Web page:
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REVIEW: BenQ XL2420T 120Hz

Introduction

As with its predecessor, the XL2410T, BenQ has enlisted the help of pro gamers during the development of the XL2420T in order to design the perfect monitor for gamers. The basic data have remained identical: a 24-inch panel with a resolution of 1,920 x 1,080, a refresh rate of 120 Hz and a response time of two milliseconds.

However, the BenQ XL2420T has seen big changes on the outside, which have won it two design awards, and the interior values have also been enhanced. The luminance has been increased by 50 cd/m², the frequency range has also been expanded and the already abundant connectors have acquired an additional HDMI and a new DisplayPort connection.

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A switch beside the stand should allow fast control and navigation, the Black eQualizer brightens dark areas in games without over-illuminating bright details and the Game Mode Loader even allows the user to download personal settings from various pros.

The results published in this test were obtained via the digital DVI output of a Radeon HD 6970 from Asus. The monitor’s 3D mode was tested using an Nvidia Geforce GTS 450 from Gigabyte. We used the Sony BDP-S350 Blu-ray player to test the external playback of video material, connected HDMI cable.

Impressions of the BenQ XL2420T in moving pictures as a YouTube video.

Scope of supply

The following accessories are included along with the monitor itself: a DVI, a VGA, a USB and a power cable. A CD with a driver and a detailed manual as well as various Getting Started guides and a handy hints sheet. As special accessories, the monitor comes with a switch for easy control of the OSD and a black cover for the screen for transport.

BenQ XL2420T: Accessories provided.

Design and mechanics

The stand consists of two sections and must be assembled before use. As our test shows, this can be done without tools. Taking the stand apart is also no problem and is done using a simple locking mechanism and a release button. The stand is sufficiently large and makes a good overall impression. When we pushed against the desk, the vibrations were only passed on to the monitor to a small extent. The BenQ XL2420T’s black stand has a cable routing solution which stands out in red plastic and a red hook for holding a headset towards the top. Although this can be removed, doing so leaves a rather unpleasant hole, for which no cover is provided.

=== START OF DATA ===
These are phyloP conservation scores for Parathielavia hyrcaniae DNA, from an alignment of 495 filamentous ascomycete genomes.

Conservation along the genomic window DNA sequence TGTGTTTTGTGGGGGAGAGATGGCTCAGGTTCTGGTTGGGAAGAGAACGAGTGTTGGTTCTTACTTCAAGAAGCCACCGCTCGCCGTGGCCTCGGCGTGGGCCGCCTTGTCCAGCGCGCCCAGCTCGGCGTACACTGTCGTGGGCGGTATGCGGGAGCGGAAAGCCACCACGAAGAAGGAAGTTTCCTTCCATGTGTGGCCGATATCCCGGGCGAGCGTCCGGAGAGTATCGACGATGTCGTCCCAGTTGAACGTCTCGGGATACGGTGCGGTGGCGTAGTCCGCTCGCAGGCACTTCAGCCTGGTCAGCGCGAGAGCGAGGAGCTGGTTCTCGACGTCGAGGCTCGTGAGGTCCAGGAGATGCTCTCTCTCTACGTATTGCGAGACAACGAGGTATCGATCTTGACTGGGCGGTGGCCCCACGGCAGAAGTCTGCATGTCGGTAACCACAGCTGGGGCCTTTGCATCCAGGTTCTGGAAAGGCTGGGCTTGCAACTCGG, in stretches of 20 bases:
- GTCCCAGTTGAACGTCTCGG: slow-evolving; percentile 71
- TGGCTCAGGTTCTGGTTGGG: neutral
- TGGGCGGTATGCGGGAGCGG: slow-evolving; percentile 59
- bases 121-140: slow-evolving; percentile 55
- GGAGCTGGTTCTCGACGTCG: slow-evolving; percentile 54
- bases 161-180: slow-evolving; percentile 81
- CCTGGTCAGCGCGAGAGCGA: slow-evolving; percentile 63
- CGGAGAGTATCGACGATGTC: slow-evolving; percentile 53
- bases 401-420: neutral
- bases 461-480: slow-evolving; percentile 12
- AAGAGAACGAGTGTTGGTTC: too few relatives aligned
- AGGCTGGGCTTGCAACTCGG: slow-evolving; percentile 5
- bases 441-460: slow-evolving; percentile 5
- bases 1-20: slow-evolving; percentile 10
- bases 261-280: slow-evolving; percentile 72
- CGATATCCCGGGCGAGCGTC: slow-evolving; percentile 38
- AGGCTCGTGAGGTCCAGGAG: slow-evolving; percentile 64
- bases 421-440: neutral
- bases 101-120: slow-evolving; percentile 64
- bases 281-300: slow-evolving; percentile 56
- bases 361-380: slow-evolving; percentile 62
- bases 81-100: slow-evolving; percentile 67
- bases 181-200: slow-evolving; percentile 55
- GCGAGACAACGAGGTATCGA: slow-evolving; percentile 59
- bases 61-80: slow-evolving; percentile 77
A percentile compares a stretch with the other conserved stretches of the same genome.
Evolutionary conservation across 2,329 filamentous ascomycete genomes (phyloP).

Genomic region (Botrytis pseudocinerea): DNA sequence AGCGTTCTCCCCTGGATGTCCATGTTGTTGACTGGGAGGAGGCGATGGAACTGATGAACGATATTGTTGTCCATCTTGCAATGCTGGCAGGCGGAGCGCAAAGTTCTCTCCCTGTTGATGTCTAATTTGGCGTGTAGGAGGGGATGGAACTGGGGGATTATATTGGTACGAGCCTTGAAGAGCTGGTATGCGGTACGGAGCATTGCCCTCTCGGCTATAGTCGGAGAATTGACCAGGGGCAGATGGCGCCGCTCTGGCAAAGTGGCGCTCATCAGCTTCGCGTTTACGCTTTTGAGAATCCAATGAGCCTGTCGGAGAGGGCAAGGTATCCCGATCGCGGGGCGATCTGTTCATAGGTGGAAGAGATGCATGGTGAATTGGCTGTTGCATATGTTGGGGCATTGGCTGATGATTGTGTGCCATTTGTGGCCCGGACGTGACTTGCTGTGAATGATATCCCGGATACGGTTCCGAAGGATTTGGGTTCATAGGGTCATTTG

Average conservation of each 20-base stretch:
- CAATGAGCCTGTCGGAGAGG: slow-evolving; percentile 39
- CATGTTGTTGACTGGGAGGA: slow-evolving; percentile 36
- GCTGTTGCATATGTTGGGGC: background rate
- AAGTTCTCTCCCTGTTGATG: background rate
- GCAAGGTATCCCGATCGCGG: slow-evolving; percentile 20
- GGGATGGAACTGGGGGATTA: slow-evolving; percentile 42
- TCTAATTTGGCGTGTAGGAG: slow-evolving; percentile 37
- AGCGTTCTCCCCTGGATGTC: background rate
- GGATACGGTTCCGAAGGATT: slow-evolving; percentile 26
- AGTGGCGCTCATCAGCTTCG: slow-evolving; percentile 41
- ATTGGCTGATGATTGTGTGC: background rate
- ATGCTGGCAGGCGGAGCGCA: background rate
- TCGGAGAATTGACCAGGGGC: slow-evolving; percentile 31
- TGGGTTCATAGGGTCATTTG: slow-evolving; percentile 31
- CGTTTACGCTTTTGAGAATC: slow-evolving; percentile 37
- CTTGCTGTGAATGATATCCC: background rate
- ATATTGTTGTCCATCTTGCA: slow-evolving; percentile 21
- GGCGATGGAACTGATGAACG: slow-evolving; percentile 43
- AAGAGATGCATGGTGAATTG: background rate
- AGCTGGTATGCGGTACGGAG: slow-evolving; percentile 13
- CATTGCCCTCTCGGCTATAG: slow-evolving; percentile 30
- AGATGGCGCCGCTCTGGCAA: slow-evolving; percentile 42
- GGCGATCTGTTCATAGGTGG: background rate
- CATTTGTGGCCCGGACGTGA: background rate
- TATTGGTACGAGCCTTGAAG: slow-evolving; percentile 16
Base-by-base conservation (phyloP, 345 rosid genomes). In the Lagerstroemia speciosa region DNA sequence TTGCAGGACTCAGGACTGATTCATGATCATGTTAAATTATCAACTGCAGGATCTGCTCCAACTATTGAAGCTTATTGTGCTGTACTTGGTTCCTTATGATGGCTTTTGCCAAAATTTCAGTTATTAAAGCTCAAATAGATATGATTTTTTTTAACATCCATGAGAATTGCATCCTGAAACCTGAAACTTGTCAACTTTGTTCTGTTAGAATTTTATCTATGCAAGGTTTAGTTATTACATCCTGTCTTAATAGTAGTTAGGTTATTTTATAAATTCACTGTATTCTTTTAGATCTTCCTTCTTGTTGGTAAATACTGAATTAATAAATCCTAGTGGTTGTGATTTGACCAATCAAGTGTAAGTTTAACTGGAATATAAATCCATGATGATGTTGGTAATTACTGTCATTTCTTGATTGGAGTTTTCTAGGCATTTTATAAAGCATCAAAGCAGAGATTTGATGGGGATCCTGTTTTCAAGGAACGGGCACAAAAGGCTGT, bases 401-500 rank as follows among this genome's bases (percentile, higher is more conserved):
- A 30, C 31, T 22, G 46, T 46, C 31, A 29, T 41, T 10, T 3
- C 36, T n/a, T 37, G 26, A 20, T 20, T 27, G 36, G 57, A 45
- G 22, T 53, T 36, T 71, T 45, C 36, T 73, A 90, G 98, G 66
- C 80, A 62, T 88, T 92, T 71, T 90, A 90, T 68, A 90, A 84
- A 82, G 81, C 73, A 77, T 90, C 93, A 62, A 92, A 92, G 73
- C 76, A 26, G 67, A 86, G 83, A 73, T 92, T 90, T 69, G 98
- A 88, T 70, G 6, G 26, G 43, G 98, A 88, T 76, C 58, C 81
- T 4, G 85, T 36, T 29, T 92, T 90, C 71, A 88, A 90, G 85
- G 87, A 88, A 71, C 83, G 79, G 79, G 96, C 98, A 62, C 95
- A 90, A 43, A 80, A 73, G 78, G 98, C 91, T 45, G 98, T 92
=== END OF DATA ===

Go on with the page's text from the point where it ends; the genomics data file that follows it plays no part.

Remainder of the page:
BenQ XL2420T: Stand viewed from above and below.

The entire monitor is made of black, matte material. The only place where the typical black piano lacquer only appears on this model in the form of a small strip on the side frame of the screen. However, since the inner frame of the BenQ XL2420T is very large, contents may still reflect somewhat in it.

View of the BenQ XL2420T from the front.

The stand has been mounted at the height of the VESA 100 holes and covers them accordingly. The middle section is made of glossy piano lacquer, whilst the remainder is made from a matte material. The curve on the right hand side conceals a headphone connection, accessible from the side, and two USB 2.0 ports.

BenQ XL2420T: Back of the monitor.

The height of the monitor can be adjusted and it can also be turned into pivot mode, with both settings selected without steps; the BenQ XL2420T does not lock into place at any point. The test shows that the display can be moved to a pleasantly low position, with the distance between the lower frame and the desk measuring just four centimetres. In this setting, however, the handle of the stand can be seen, which can be somewhat unattractive in appearance. In the highest setting, the distance between the lower frame and the desk is 17 centimetres.

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